The Wild Life

Peter and I spent the last month in Florida, living the wild life. Are you imagining us playing beach volleyball while wearing our thong bathing suits, and drinking margaritas all night on outdoor patios? Well forgetaboutit!

But we did enjoy the other kind of wildlife…

For example, the view from our lanai: for those of you who have not visited the sunshine state, a “lanai” is he local term for screened-in porch. We enjoyed breakfast out there every morning, and drinks with friends before dinner. The lanai faced a body of water referred to by the resort brochure as a lake, but it was more the size of a pond or, in these dry times, a puddle. There were 5 such lakes on the property.

We wondered if there were fish in our lake because we often saw a man standing patiently with his fishing rod. He told us he caught small-mouth bass, and followed the catch-and-release protocol. We never actually saw this happen but he was there on several occasions. We also found a small fishing boat hidden among the shrubs, looking forlorn and useless. Maybe there had been fishing in the lakes at one time, before climate change.

The many birds hanging around the lake were distantly-related to the heron family. We saw cormorants diving aggressively into the water for food. We watched graceful white egrets stretching their long necks up or hiding them under their shoulder, a useful trick I wish I could master! And we caught a brief glimpse of a little blue heron, all glistening in different shades of navy, slate, and silver. But we kept watching for a peek at a special one – a pink spoonbill. I spent a lot of time running from lake to lake, hoping to get a photo for you, dear readers. But I was unsuccessful.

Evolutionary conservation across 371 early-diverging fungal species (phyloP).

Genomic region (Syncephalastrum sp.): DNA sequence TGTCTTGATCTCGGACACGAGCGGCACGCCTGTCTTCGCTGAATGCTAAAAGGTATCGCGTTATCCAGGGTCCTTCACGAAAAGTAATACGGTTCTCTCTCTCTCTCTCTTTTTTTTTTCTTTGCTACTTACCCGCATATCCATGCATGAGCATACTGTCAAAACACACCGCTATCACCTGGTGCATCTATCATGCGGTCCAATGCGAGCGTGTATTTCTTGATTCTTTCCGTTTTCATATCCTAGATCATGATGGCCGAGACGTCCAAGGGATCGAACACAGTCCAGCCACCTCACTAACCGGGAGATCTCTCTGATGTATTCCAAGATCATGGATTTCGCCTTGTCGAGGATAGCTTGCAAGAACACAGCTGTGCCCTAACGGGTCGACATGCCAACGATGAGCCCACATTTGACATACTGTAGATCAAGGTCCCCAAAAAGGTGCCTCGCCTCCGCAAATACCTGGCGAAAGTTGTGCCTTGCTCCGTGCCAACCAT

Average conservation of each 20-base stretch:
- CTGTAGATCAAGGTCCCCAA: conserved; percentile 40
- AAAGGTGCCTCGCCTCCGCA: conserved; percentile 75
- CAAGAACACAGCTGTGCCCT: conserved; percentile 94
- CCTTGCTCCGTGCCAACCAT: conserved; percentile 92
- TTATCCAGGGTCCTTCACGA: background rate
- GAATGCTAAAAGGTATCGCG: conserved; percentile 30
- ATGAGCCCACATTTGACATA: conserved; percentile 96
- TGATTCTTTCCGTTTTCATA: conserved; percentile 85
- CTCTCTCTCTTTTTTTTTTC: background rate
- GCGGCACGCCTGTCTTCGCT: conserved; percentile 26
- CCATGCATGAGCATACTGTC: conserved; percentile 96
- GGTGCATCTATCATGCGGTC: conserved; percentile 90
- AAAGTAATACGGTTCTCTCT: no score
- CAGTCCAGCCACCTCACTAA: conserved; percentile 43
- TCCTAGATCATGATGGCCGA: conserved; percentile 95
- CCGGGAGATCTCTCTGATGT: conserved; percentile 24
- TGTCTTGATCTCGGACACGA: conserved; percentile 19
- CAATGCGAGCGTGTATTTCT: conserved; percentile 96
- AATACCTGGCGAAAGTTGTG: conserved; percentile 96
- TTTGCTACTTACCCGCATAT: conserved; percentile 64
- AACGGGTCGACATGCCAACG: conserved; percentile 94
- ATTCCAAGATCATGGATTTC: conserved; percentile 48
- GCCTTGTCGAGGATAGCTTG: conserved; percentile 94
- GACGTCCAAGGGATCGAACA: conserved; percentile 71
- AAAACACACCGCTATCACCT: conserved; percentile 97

Until…one morning Peter called me to the window. “Sue, I think it’s here… the one you’re looking for… it’s pink!” I rushed outside, grabbing my phone and zipping up my housecoat. Quietly I tiptoed closer and closer, taking photos as I went. The spoonbill was a very good subject, striking all sorts of poses for my lens, and she hung around our lake for most of the day. (I apologize to anyone whom I have offended by naming this bird a “she” but she did look feminine in pink… Or maybe she is a “he” since male birds usually are more colourful than their female partners. This gender identity is all so confusing. )

The lakes attracted other forms of wildlife. We often saw turtles swimming and tortoises sunning themselves on the rocky shoreline in the afternoon sun. We sometimes noticed tiny geckos hanging on the outside of the screens in our lanai, and we had to step around them as we walked on the paths. Once we jumped back in surprise as a garden snake slithered past us on our way to the grocery store.

And of course you are hoping we saw alligators in the lakes. There were rumors about that, and I would love to tell you that one chased us across the grass. But the best I can do is relate the local lore about “Hunchie.” He was a 15-foot monster who lived on a nearby golf course. Many golfers gave up balls, golf balls that is, rather than do battle with Hunchie.

There was one other bird-like creature that we saw near our lake, but nobody seemed to recognize it. So, this morning, instead of doing Wordle, why don’t you figure out what kind of creature this is? Thanks!


Mystery bird

9 thoughts on “The Wild Life

  1. Welcome back to Toronto Nana! I have a question about the lakes. How big were they? Because at first I thought maybe 10m wide, but then I read about the fishing boat!


    1. HI Agnes;
      I think the lakes were about 25-100 meters long – some were bigger than others. The fishing boat had not been used in a long time. Maybe it was only used in the ocean.
      Love Nana


  2. That looks like a Muscovy duck…a domestic breed.
    You seem to have egrets and herons in your life wherever you go (thinking of the Humber)…your totem bird?


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